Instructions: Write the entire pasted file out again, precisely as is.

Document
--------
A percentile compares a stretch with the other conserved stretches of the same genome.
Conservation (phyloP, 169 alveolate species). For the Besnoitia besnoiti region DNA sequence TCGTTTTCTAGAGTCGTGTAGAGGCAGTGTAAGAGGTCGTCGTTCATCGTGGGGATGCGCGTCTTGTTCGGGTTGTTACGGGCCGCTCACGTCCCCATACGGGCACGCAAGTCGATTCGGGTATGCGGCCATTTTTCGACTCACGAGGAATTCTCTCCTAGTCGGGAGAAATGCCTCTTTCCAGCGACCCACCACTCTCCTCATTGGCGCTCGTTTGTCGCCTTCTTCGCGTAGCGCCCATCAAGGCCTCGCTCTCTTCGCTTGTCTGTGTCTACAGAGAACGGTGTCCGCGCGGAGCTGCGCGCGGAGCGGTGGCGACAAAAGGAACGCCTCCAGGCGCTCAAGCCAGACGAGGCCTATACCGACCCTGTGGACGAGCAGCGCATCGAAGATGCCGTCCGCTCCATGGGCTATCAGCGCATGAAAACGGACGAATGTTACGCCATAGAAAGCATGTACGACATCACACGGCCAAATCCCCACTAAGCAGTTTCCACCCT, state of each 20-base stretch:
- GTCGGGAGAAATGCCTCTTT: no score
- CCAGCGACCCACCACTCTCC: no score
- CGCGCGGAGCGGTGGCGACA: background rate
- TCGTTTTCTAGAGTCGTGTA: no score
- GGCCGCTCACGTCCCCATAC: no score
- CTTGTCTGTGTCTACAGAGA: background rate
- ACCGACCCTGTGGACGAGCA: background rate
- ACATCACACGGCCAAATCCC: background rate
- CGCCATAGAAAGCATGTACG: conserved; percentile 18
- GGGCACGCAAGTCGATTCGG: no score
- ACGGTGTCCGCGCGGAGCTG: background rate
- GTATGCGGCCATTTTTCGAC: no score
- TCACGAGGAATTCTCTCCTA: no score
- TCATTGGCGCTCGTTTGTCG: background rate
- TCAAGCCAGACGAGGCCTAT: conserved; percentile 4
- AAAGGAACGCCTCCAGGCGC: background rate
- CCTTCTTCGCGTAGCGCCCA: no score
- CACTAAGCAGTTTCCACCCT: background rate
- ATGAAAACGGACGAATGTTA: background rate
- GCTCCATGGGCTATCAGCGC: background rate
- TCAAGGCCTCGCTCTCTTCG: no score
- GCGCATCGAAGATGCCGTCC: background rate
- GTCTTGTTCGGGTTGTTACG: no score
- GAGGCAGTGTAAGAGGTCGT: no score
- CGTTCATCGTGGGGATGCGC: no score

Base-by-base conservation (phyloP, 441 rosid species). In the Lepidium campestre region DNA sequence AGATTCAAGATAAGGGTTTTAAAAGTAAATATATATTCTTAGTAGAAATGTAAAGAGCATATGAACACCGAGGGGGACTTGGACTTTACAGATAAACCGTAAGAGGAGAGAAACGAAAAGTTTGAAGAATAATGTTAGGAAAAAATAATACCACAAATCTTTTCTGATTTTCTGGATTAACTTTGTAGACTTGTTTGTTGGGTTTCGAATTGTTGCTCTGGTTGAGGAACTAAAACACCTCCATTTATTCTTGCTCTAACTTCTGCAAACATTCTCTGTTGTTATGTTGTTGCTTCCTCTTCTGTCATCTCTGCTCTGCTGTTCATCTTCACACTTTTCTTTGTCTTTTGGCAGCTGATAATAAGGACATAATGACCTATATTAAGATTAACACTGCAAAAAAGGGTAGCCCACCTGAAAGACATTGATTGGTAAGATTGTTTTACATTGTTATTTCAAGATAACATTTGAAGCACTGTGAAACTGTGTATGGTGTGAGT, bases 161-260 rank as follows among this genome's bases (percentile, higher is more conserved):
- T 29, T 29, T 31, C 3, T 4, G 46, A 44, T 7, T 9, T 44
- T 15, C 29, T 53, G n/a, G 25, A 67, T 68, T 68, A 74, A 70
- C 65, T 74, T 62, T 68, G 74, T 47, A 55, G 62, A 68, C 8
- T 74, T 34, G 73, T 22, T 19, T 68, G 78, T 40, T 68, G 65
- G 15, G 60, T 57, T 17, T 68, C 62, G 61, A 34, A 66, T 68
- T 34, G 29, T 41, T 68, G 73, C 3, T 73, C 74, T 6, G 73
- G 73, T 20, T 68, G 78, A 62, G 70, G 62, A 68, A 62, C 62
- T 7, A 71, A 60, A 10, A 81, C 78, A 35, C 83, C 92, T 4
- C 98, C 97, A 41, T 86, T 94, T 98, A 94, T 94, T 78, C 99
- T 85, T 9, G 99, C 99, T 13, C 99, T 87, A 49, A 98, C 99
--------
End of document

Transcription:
A percentile compares a stretch with the other conserved stretches of the same genome.
Conservation (phyloP, 169 alveolate species). For the Besnoitia besnoiti region DNA sequence TCGTTTTCTAGAGTCGTGTAGAGGCAGTGTAAGAGGTCGTCGTTCATCGTGGGGATGCGCGTCTTGTTCGGGTTGTTACGGGCCGCTCACGTCCCCATACGGGCACGCAAGTCGATTCGGGTATGCGGCCATTTTTCGACTCACGAGGAATTCTCTCCTAGTCGGGAGAAATGCCTCTTTCCAGCGACCCACCACTCTCCTCATTGGCGCTCGTTTGTCGCCTTCTTCGCGTAGCGCCCATCAAGGCCTCGCTCTCTTCGCTTGTCTGTGTCTACAGAGAACGGTGTCCGCGCGGAGCTGCGCGCGGAGCGGTGGCGACAAAAGGAACGCCTCCAGGCGCTCAAGCCAGACGAGGCCTATACCGACCCTGTGGACGAGCAGCGCATCGAAGATGCCGTCCGCTCCATGGGCTATCAGCGCATGAAAACGGACGAATGTTACGCCATAGAAAGCATGTACGACATCACACGGCCAAATCCCCACTAAGCAGTTTCCACCCT, state of each 20-base stretch:
- GTCGGGAGAAATGCCTCTTT: no score
- CCAGCGACCCACCACTCTCC: no score
- CGCGCGGAGCGGTGGCGACA: background rate
- TCGTTTTCTAGAGTCGTGTA: no score
- GGCCGCTCACGTCCCCATAC: no score
- CTTGTCTGTGTCTACAGAGA: background rate
- ACCGACCCTGTGGACGAGCA: background rate
- ACATCACACGGCCAAATCCC: background rate
- CGCCATAGAAAGCATGTACG: conserved; percentile 18
- GGGCACGCAAGTCGATTCGG: no score
- ACGGTGTCCGCGCGGAGCTG: background rate
- GTATGCGGCCATTTTTCGAC: no score
- TCACGAGGAATTCTCTCCTA: no score
- TCATTGGCGCTCGTTTGTCG: background rate
- TCAAGCCAGACGAGGCCTAT: conserved; percentile 4
- AAAGGAACGCCTCCAGGCGC: background rate
- CCTTCTTCGCGTAGCGCCCA: no score
- CACTAAGCAGTTTCCACCCT: background rate
- ATGAAAACGGACGAATGTTA: background rate
- GCTCCATGGGCTATCAGCGC: background rate
- TCAAGGCCTCGCTCTCTTCG: no score
- GCGCATCGAAGATGCCGTCC: background rate
- GTCTTGTTCGGGTTGTTACG: no score
- GAGGCAGTGTAAGAGGTCGT: no score
- CGTTCATCGTGGGGATGCGC: no score

Base-by-base conservation (phyloP, 441 rosid species). In the Lepidium campestre region DNA sequence AGATTCAAGATAAGGGTTTTAAAAGTAAATATATATTCTTAGTAGAAATGTAAAGAGCATATGAACACCGAGGGGGACTTGGACTTTACAGATAAACCGTAAGAGGAGAGAAACGAAAAGTTTGAAGAATAATGTTAGGAAAAAATAATACCACAAATCTTTTCTGATTTTCTGGATTAACTTTGTAGACTTGTTTGTTGGGTTTCGAATTGTTGCTCTGGTTGAGGAACTAAAACACCTCCATTTATTCTTGCTCTAACTTCTGCAAACATTCTCTGTTGTTATGTTGTTGCTTCCTCTTCTGTCATCTCTGCTCTGCTGTTCATCTTCACACTTTTCTTTGTCTTTTGGCAGCTGATAATAAGGACATAATGACCTATATTAAGATTAACACTGCAAAAAAGGGTAGCCCACCTGAAAGACATTGATTGGTAAGATTGTTTTACATTGTTATTTCAAGATAACATTTGAAGCACTGTGAAACTGTGTATGGTGTGAGT, bases 161-260 rank as follows among this genome's bases (percentile, higher is more conserved):
- T 29, T 29, T 31, C 3, T 4, G 46, A 44, T 7, T 9, T 44
- T 15, C 29, T 53, G n/a, G 25, A 67, T 68, T 68, A 74, A 70
- C 65, T 74, T 62, T 68, G 74, T 47, A 55, G 62, A 68, C 8
- T 74, T 34, G 73, T 22, T 19, T 68, G 78, T 40, T 68, G 65
- G 15, G 60, T 57, T 17, T 68, C 62, G 61, A 34, A 66, T 68
- T 34, G 29, T 41, T 68, G 73, C 3, T 73, C 74, T 6, G 73
- G 73, T 20, T 68, G 78, A 62, G 70, G 62, A 68, A 62, C 62
- T 7, A 71, A 60, A 10, A 81, C 78, A 35, C 83, C 92, T 4
- C 98, C 97, A 41, T 86, T 94, T 98, A 94, T 94, T 78, C 99
- T 85, T 9, G 99, C 99, T 13, C 99, T 87, A 49, A 98, C 99